My friend's reported experience would be quite familiar to most therapists. Clients often come in with similar reports and sometimes even re-experience dissociation in the act of recalling it. Their feeling is usually one of dread and nullification, which is often expressed in such words as "I felt like nothing." Yet, even in the depths of their dissociation, the desire for self integration appears to remain. This usually manifests itself as a desperate fantasy of being someone or somewhere else, away from the traumatising experience which led to the dissociation. It can be compared to reaching for a lifeline in a different identity or place in the world and coming away empty handed. But it may be rather misleading to describe the experience in this way. Generally, people don't intentionally dissociate (unless they're trying to induce a trance or taking drugs). Rather, dissociation happens to them, often on the trigger of a vague memory that never develops into a clear recollection, but remains subliminal in everything but its terrifying affects. Healing may occur by making sense of a traumatic memory by converting it into a meaningful, though certainly not a happy episode in someone's self narrative. But we still might wonder where the space of dissociation--the sense of being nowhere-- actually is.
As I mentioned before in my previous post, some people can fall prey to experiences of dissociation in their spiritual practices. Yet, perhaps more commonly, others on a spiritual path experience ego loss without any attendant feeling of anxiety or dread. On the contrary, ego loss for these people is experienced as supreme liberation. Nirvana, after all, means to blow out or extinguish and refers directly to halting the drive for self perpetuation. Moreover, Buddhist meditation can bring about states of consciousness in which the meditator's sense of self dissolves through meditative absorption. From another tradition, Ramakrishna, the great 19th Century Hindu mystic, compared enlightenment to merging with the divine and described the experience with this striking simile: "By constantly keeping one's attention on the Source, the ego is dissolved in that source like a salt doll in the sea." As in dissociation, mystical rapture can induce a feeling of being nowhere. Yet, the difference between dissociation and deep spiritual experience couldn't be greater. But even if the similarities between dissociation and states of egoless mystical rapture may be superficial, the question remains: why does the mystic find an abiding tranquillity in being nowhere, whereas others experience being nowhere as terrifying self negation?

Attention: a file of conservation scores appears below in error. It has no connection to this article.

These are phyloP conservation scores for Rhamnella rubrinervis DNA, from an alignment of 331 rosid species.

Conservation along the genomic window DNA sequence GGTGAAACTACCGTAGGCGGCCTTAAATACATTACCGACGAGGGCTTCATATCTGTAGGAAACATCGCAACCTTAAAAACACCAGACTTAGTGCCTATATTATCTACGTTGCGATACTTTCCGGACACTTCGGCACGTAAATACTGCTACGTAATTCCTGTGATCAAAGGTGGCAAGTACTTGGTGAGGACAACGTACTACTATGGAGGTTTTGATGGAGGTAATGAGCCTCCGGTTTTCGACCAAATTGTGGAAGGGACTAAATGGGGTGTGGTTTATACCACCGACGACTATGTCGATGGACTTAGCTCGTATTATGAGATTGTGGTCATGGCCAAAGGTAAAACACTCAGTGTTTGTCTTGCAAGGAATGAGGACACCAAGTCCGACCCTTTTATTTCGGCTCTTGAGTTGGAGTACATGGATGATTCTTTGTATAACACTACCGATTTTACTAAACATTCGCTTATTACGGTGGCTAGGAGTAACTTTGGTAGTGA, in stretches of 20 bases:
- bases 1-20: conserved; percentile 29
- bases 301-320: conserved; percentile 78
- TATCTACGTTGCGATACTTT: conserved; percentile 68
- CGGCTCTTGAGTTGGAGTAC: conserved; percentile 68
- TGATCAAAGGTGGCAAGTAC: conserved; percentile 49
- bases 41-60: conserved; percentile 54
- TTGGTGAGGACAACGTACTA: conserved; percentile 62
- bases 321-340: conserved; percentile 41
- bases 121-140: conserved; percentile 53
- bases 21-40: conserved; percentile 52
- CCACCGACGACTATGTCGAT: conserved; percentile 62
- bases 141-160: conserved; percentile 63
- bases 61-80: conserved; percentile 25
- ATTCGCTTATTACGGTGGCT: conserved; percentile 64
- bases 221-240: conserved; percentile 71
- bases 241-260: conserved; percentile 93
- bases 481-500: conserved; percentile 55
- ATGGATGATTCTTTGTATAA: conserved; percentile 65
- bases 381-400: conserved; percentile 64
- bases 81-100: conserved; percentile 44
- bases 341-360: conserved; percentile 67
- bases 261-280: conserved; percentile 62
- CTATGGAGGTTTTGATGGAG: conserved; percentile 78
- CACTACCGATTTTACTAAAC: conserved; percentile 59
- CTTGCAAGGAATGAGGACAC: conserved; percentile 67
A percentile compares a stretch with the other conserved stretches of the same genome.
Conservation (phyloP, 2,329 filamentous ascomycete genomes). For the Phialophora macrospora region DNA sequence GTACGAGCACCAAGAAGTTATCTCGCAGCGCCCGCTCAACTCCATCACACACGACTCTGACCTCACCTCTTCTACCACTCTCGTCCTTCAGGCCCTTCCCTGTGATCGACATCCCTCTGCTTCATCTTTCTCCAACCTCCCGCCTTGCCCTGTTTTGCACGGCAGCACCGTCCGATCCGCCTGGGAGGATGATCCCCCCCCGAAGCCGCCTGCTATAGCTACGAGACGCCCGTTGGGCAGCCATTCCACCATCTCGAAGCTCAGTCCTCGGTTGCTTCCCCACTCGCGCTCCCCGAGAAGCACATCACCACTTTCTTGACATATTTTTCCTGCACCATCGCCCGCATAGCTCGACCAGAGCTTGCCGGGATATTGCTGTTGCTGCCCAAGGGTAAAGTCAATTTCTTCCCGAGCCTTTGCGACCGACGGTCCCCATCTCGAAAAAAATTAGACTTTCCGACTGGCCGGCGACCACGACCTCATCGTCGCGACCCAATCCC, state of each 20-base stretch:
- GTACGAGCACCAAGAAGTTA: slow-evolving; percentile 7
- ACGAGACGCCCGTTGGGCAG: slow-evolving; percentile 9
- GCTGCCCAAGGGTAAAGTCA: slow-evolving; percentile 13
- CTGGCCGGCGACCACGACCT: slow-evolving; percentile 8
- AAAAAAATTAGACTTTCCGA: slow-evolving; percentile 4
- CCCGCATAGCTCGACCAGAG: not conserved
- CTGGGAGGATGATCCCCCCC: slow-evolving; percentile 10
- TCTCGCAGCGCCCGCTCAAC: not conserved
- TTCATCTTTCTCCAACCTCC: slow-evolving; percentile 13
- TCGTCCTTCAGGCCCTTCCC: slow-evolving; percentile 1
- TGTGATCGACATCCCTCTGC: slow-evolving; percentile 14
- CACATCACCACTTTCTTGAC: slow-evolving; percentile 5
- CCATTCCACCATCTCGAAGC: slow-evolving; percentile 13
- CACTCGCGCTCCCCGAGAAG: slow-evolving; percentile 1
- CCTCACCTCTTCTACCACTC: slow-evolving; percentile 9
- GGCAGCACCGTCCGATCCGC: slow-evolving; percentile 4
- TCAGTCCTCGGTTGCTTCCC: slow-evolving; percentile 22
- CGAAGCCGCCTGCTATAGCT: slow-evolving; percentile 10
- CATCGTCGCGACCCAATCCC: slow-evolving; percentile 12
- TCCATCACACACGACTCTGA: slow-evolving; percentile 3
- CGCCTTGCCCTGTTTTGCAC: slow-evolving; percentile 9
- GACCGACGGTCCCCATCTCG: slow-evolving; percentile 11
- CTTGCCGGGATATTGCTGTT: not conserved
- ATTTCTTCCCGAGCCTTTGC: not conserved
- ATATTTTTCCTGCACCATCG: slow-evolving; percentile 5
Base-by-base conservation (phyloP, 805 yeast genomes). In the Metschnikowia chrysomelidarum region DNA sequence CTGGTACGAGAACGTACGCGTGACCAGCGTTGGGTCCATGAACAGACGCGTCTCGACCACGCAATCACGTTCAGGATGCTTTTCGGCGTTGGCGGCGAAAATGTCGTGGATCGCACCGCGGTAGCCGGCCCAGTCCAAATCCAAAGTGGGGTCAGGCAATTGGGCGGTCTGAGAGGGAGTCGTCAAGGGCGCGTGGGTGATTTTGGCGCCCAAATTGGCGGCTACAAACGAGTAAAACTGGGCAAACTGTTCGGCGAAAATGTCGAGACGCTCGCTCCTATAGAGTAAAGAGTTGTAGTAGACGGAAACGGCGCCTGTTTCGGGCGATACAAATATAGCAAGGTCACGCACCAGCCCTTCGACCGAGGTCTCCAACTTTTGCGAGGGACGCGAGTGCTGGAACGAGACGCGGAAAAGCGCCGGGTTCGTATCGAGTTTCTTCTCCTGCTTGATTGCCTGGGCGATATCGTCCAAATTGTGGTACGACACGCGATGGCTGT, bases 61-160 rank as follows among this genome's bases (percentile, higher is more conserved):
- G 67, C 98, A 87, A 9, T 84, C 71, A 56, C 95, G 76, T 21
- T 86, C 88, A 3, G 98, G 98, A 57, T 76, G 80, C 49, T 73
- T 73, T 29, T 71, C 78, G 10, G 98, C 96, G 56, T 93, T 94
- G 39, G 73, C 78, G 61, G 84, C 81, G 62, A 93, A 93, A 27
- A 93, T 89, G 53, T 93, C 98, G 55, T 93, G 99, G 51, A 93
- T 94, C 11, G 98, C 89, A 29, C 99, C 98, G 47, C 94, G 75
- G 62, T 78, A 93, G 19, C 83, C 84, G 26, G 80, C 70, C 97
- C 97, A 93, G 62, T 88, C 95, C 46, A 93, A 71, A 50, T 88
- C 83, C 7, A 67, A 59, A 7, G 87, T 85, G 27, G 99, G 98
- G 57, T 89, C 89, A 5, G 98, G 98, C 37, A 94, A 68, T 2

It is all too easy to say that attachment to the self is the root of the issue. In fact, as I have consistently argued throughout this blog, the self is always the issue, both for psychotherapy and spiritual practice. But if the self is conceived as a psuedo-entity that must be constantly fed with the things it craves in order to be sustained, we may begin to understand both what unites and separates dissociation and enlightenment. Dissociation involves craving for self integration that the helpless sufferer cannot find. Enlightenment permits the effective surpassing of the self by abandoning craving altogether. But rather than resort to the empty truism that the best way to deal with dissociation is to become enlightened, we should consider that the crisis of self that brings someone into therapy presents an opportunity for experiencing things in a different, hopefully better way. Fortunately, therapists don't have to be enlightened to assist in this process. But we do have to be aware that the way to understand anyone's experience of self is by understanding his or her attachments. As for being nowhere, the testimony of mystics suggest that in itself may not be the problem. The problem may lie in the feeling of desperately needing to be somewhere else.